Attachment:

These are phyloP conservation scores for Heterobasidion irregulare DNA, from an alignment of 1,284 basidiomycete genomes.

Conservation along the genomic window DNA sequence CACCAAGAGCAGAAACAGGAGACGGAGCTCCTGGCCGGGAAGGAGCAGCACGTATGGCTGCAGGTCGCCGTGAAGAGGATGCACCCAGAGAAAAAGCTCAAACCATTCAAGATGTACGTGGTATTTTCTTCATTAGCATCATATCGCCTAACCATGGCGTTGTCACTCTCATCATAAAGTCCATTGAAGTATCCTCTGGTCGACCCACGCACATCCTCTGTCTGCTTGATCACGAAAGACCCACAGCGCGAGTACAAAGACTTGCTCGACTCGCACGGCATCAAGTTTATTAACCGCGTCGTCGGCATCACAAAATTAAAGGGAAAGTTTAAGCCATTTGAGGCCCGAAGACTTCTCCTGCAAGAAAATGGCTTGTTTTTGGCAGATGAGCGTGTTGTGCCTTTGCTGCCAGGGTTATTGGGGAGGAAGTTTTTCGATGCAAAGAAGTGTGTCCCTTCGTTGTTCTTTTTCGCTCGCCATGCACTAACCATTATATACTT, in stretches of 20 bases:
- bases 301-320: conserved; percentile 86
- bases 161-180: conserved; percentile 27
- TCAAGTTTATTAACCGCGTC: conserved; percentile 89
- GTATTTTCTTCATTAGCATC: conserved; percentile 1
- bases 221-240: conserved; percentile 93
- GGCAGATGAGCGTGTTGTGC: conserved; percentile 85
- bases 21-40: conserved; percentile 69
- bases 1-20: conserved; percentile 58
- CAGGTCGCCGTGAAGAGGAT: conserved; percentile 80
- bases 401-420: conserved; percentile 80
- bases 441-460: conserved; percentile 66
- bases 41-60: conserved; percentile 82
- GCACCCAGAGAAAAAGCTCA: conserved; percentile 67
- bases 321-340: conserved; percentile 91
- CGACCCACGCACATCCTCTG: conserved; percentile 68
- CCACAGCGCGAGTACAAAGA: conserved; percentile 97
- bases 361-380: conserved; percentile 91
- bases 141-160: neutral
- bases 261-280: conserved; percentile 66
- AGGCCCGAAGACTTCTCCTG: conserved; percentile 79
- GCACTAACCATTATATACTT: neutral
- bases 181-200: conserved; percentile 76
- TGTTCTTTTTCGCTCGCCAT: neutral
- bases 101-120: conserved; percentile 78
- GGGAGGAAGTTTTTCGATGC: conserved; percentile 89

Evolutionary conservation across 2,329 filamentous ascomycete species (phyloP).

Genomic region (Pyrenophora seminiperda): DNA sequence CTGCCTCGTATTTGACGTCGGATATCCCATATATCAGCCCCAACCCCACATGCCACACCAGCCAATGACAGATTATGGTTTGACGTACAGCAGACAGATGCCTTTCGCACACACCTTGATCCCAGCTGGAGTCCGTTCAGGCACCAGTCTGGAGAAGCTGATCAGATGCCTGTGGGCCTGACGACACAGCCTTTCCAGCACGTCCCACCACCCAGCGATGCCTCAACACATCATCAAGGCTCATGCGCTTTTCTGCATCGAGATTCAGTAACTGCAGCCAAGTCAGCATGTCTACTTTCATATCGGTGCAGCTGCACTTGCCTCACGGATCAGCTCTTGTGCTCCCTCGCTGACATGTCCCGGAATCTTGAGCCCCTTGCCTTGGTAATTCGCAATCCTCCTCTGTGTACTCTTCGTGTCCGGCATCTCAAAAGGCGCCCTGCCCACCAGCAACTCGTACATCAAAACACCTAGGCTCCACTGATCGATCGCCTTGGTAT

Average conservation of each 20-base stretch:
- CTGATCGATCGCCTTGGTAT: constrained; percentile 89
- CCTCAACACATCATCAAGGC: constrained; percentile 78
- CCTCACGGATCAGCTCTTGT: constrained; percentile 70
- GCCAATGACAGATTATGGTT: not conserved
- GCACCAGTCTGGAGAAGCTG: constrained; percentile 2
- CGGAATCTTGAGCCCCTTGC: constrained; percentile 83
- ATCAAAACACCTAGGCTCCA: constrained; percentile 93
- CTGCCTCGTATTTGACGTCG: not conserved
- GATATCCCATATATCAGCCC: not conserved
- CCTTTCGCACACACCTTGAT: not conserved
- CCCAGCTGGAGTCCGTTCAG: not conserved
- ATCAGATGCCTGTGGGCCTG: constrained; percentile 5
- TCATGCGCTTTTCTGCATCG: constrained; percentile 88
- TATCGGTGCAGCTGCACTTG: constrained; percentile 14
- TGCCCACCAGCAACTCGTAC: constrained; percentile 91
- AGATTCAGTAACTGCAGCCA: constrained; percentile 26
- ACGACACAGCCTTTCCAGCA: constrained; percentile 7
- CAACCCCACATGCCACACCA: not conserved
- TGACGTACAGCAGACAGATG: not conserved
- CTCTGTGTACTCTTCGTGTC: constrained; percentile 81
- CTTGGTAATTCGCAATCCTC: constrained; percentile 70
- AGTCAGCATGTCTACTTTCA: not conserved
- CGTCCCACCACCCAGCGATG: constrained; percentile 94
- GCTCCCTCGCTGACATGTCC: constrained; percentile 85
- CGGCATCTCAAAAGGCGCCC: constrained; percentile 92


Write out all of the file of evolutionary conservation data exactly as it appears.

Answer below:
These are phyloP conservation scores for Heterobasidion irregulare DNA, from an alignment of 1,284 basidiomycete genomes.

Conservation along the genomic window DNA sequence CACCAAGAGCAGAAACAGGAGACGGAGCTCCTGGCCGGGAAGGAGCAGCACGTATGGCTGCAGGTCGCCGTGAAGAGGATGCACCCAGAGAAAAAGCTCAAACCATTCAAGATGTACGTGGTATTTTCTTCATTAGCATCATATCGCCTAACCATGGCGTTGTCACTCTCATCATAAAGTCCATTGAAGTATCCTCTGGTCGACCCACGCACATCCTCTGTCTGCTTGATCACGAAAGACCCACAGCGCGAGTACAAAGACTTGCTCGACTCGCACGGCATCAAGTTTATTAACCGCGTCGTCGGCATCACAAAATTAAAGGGAAAGTTTAAGCCATTTGAGGCCCGAAGACTTCTCCTGCAAGAAAATGGCTTGTTTTTGGCAGATGAGCGTGTTGTGCCTTTGCTGCCAGGGTTATTGGGGAGGAAGTTTTTCGATGCAAAGAAGTGTGTCCCTTCGTTGTTCTTTTTCGCTCGCCATGCACTAACCATTATATACTT, in stretches of 20 bases:
- bases 301-320: conserved; percentile 86
- bases 161-180: conserved; percentile 27
- TCAAGTTTATTAACCGCGTC: conserved; percentile 89
- GTATTTTCTTCATTAGCATC: conserved; percentile 1
- bases 221-240: conserved; percentile 93
- GGCAGATGAGCGTGTTGTGC: conserved; percentile 85
- bases 21-40: conserved; percentile 69
- bases 1-20: conserved; percentile 58
- CAGGTCGCCGTGAAGAGGAT: conserved; percentile 80
- bases 401-420: conserved; percentile 80
- bases 441-460: conserved; percentile 66
- bases 41-60: conserved; percentile 82
- GCACCCAGAGAAAAAGCTCA: conserved; percentile 67
- bases 321-340: conserved; percentile 91
- CGACCCACGCACATCCTCTG: conserved; percentile 68
- CCACAGCGCGAGTACAAAGA: conserved; percentile 97
- bases 361-380: conserved; percentile 91
- bases 141-160: neutral
- bases 261-280: conserved; percentile 66
- AGGCCCGAAGACTTCTCCTG: conserved; percentile 79
- GCACTAACCATTATATACTT: neutral
- bases 181-200: conserved; percentile 76
- TGTTCTTTTTCGCTCGCCAT: neutral
- bases 101-120: conserved; percentile 78
- GGGAGGAAGTTTTTCGATGC: conserved; percentile 89

Evolutionary conservation across 2,329 filamentous ascomycete species (phyloP).

Genomic region (Pyrenophora seminiperda): DNA sequence CTGCCTCGTATTTGACGTCGGATATCCCATATATCAGCCCCAACCCCACATGCCACACCAGCCAATGACAGATTATGGTTTGACGTACAGCAGACAGATGCCTTTCGCACACACCTTGATCCCAGCTGGAGTCCGTTCAGGCACCAGTCTGGAGAAGCTGATCAGATGCCTGTGGGCCTGACGACACAGCCTTTCCAGCACGTCCCACCACCCAGCGATGCCTCAACACATCATCAAGGCTCATGCGCTTTTCTGCATCGAGATTCAGTAACTGCAGCCAAGTCAGCATGTCTACTTTCATATCGGTGCAGCTGCACTTGCCTCACGGATCAGCTCTTGTGCTCCCTCGCTGACATGTCCCGGAATCTTGAGCCCCTTGCCTTGGTAATTCGCAATCCTCCTCTGTGTACTCTTCGTGTCCGGCATCTCAAAAGGCGCCCTGCCCACCAGCAACTCGTACATCAAAACACCTAGGCTCCACTGATCGATCGCCTTGGTAT

Average conservation of each 20-base stretch:
- CTGATCGATCGCCTTGGTAT: constrained; percentile 89
- CCTCAACACATCATCAAGGC: constrained; percentile 78
- CCTCACGGATCAGCTCTTGT: constrained; percentile 70
- GCCAATGACAGATTATGGTT: not conserved
- GCACCAGTCTGGAGAAGCTG: constrained; percentile 2
- CGGAATCTTGAGCCCCTTGC: constrained; percentile 83
- ATCAAAACACCTAGGCTCCA: constrained; percentile 93
- CTGCCTCGTATTTGACGTCG: not conserved
- GATATCCCATATATCAGCCC: not conserved
- CCTTTCGCACACACCTTGAT: not conserved
- CCCAGCTGGAGTCCGTTCAG: not conserved
- ATCAGATGCCTGTGGGCCTG: constrained; percentile 5
- TCATGCGCTTTTCTGCATCG: constrained; percentile 88
- TATCGGTGCAGCTGCACTTG: constrained; percentile 14
- TGCCCACCAGCAACTCGTAC: constrained; percentile 91
- AGATTCAGTAACTGCAGCCA: constrained; percentile 26
- ACGACACAGCCTTTCCAGCA: constrained; percentile 7
- CAACCCCACATGCCACACCA: not conserved
- TGACGTACAGCAGACAGATG: not conserved
- CTCTGTGTACTCTTCGTGTC: constrained; percentile 81
- CTTGGTAATTCGCAATCCTC: constrained; percentile 70
- AGTCAGCATGTCTACTTTCA: not conserved
- CGTCCCACCACCCAGCGATG: constrained; percentile 94
- GCTCCCTCGCTGACATGTCC: constrained; percentile 85
- CGGCATCTCAAAAGGCGCCC: constrained; percentile 92